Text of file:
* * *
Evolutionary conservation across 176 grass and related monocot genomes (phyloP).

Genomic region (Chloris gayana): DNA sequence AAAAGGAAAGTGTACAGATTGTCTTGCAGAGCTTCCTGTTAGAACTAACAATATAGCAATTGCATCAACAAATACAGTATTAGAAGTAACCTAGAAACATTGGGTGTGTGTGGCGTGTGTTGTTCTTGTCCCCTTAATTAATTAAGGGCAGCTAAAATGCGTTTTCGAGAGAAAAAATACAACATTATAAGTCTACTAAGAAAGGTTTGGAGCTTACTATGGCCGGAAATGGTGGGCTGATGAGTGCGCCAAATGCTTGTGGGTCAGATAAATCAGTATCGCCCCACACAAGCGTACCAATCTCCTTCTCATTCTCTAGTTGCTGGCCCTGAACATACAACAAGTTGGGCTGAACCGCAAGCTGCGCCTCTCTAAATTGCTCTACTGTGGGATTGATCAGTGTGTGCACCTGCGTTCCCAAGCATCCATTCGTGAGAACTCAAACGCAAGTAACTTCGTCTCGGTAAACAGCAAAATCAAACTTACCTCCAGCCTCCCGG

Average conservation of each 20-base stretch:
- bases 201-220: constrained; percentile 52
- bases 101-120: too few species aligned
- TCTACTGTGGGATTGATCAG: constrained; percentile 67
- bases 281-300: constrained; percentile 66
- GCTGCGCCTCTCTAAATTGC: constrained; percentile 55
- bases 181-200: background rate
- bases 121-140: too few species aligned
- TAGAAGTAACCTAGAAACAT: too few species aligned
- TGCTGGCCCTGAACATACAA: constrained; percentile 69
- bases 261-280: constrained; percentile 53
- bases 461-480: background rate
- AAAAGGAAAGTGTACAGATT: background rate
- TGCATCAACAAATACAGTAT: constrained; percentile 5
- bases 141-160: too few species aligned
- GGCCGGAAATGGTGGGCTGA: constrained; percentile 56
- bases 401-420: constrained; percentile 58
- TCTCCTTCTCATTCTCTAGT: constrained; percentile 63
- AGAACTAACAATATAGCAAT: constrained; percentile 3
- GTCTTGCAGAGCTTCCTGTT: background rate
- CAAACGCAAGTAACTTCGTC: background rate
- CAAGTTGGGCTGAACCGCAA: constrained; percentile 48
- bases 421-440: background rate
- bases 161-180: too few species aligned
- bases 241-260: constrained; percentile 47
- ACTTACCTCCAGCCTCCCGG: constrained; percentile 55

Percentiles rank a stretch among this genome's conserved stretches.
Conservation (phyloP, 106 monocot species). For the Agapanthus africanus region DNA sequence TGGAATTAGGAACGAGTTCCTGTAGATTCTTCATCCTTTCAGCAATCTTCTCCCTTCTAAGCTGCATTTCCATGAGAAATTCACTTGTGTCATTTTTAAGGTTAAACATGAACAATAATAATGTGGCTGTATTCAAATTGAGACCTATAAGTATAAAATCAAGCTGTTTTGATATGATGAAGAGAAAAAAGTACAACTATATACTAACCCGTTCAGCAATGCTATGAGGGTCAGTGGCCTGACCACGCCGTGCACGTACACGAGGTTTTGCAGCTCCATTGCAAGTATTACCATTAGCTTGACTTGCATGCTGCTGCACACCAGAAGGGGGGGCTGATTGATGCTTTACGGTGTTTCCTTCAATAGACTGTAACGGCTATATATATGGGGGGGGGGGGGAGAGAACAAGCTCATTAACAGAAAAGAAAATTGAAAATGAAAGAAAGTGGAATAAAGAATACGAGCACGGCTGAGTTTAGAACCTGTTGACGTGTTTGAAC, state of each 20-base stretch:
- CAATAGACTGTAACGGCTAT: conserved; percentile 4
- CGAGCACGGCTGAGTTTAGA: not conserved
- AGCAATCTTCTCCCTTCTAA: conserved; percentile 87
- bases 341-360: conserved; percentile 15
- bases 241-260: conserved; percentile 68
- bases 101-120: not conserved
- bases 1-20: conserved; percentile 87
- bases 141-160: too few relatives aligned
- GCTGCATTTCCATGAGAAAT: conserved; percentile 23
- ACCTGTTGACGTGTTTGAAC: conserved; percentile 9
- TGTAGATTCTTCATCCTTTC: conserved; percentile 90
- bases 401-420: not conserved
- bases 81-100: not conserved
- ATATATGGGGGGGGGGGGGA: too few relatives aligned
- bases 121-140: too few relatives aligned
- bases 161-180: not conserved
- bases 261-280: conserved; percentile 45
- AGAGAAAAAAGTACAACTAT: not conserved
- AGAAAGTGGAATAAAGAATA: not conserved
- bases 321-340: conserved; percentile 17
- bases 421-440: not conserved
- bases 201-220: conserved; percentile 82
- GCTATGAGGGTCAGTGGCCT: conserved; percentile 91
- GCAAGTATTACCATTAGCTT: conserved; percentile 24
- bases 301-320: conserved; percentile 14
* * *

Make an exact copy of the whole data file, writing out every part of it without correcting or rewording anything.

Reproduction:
Evolutionary conservation across 176 grass and related monocot genomes (phyloP).

Genomic region (Chloris gayana): DNA sequence AAAAGGAAAGTGTACAGATTGTCTTGCAGAGCTTCCTGTTAGAACTAACAATATAGCAATTGCATCAACAAATACAGTATTAGAAGTAACCTAGAAACATTGGGTGTGTGTGGCGTGTGTTGTTCTTGTCCCCTTAATTAATTAAGGGCAGCTAAAATGCGTTTTCGAGAGAAAAAATACAACATTATAAGTCTACTAAGAAAGGTTTGGAGCTTACTATGGCCGGAAATGGTGGGCTGATGAGTGCGCCAAATGCTTGTGGGTCAGATAAATCAGTATCGCCCCACACAAGCGTACCAATCTCCTTCTCATTCTCTAGTTGCTGGCCCTGAACATACAACAAGTTGGGCTGAACCGCAAGCTGCGCCTCTCTAAATTGCTCTACTGTGGGATTGATCAGTGTGTGCACCTGCGTTCCCAAGCATCCATTCGTGAGAACTCAAACGCAAGTAACTTCGTCTCGGTAAACAGCAAAATCAAACTTACCTCCAGCCTCCCGG

Average conservation of each 20-base stretch:
- bases 201-220: constrained; percentile 52
- bases 101-120: too few species aligned
- TCTACTGTGGGATTGATCAG: constrained; percentile 67
- bases 281-300: constrained; percentile 66
- GCTGCGCCTCTCTAAATTGC: constrained; percentile 55
- bases 181-200: background rate
- bases 121-140: too few species aligned
- TAGAAGTAACCTAGAAACAT: too few species aligned
- TGCTGGCCCTGAACATACAA: constrained; percentile 69
- bases 261-280: constrained; percentile 53
- bases 461-480: background rate
- AAAAGGAAAGTGTACAGATT: background rate
- TGCATCAACAAATACAGTAT: constrained; percentile 5
- bases 141-160: too few species aligned
- GGCCGGAAATGGTGGGCTGA: constrained; percentile 56
- bases 401-420: constrained; percentile 58
- TCTCCTTCTCATTCTCTAGT: constrained; percentile 63
- AGAACTAACAATATAGCAAT: constrained; percentile 3
- GTCTTGCAGAGCTTCCTGTT: background rate
- CAAACGCAAGTAACTTCGTC: background rate
- CAAGTTGGGCTGAACCGCAA: constrained; percentile 48
- bases 421-440: background rate
- bases 161-180: too few species aligned
- bases 241-260: constrained; percentile 47
- ACTTACCTCCAGCCTCCCGG: constrained; percentile 55

Percentiles rank a stretch among this genome's conserved stretches.
Conservation (phyloP, 106 monocot species). For the Agapanthus africanus region DNA sequence TGGAATTAGGAACGAGTTCCTGTAGATTCTTCATCCTTTCAGCAATCTTCTCCCTTCTAAGCTGCATTTCCATGAGAAATTCACTTGTGTCATTTTTAAGGTTAAACATGAACAATAATAATGTGGCTGTATTCAAATTGAGACCTATAAGTATAAAATCAAGCTGTTTTGATATGATGAAGAGAAAAAAGTACAACTATATACTAACCCGTTCAGCAATGCTATGAGGGTCAGTGGCCTGACCACGCCGTGCACGTACACGAGGTTTTGCAGCTCCATTGCAAGTATTACCATTAGCTTGACTTGCATGCTGCTGCACACCAGAAGGGGGGGCTGATTGATGCTTTACGGTGTTTCCTTCAATAGACTGTAACGGCTATATATATGGGGGGGGGGGGGAGAGAACAAGCTCATTAACAGAAAAGAAAATTGAAAATGAAAGAAAGTGGAATAAAGAATACGAGCACGGCTGAGTTTAGAACCTGTTGACGTGTTTGAAC, state of each 20-base stretch:
- CAATAGACTGTAACGGCTAT: conserved; percentile 4
- CGAGCACGGCTGAGTTTAGA: not conserved
- AGCAATCTTCTCCCTTCTAA: conserved; percentile 87
- bases 341-360: conserved; percentile 15
- bases 241-260: conserved; percentile 68
- bases 101-120: not conserved
- bases 1-20: conserved; percentile 87
- bases 141-160: too few relatives aligned
- GCTGCATTTCCATGAGAAAT: conserved; percentile 23
- ACCTGTTGACGTGTTTGAAC: conserved; percentile 9
- TGTAGATTCTTCATCCTTTC: conserved; percentile 90
- bases 401-420: not conserved
- bases 81-100: not conserved
- ATATATGGGGGGGGGGGGGA: too few relatives aligned
- bases 121-140: too few relatives aligned
- bases 161-180: not conserved
- bases 261-280: conserved; percentile 45
- AGAGAAAAAAGTACAACTAT: not conserved
- AGAAAGTGGAATAAAGAATA: not conserved
- bases 321-340: conserved; percentile 17
- bases 421-440: not conserved
- bases 201-220: conserved; percentile 82
- GCTATGAGGGTCAGTGGCCT: conserved; percentile 91
- GCAAGTATTACCATTAGCTT: conserved; percentile 24
- bases 301-320: conserved; percentile 14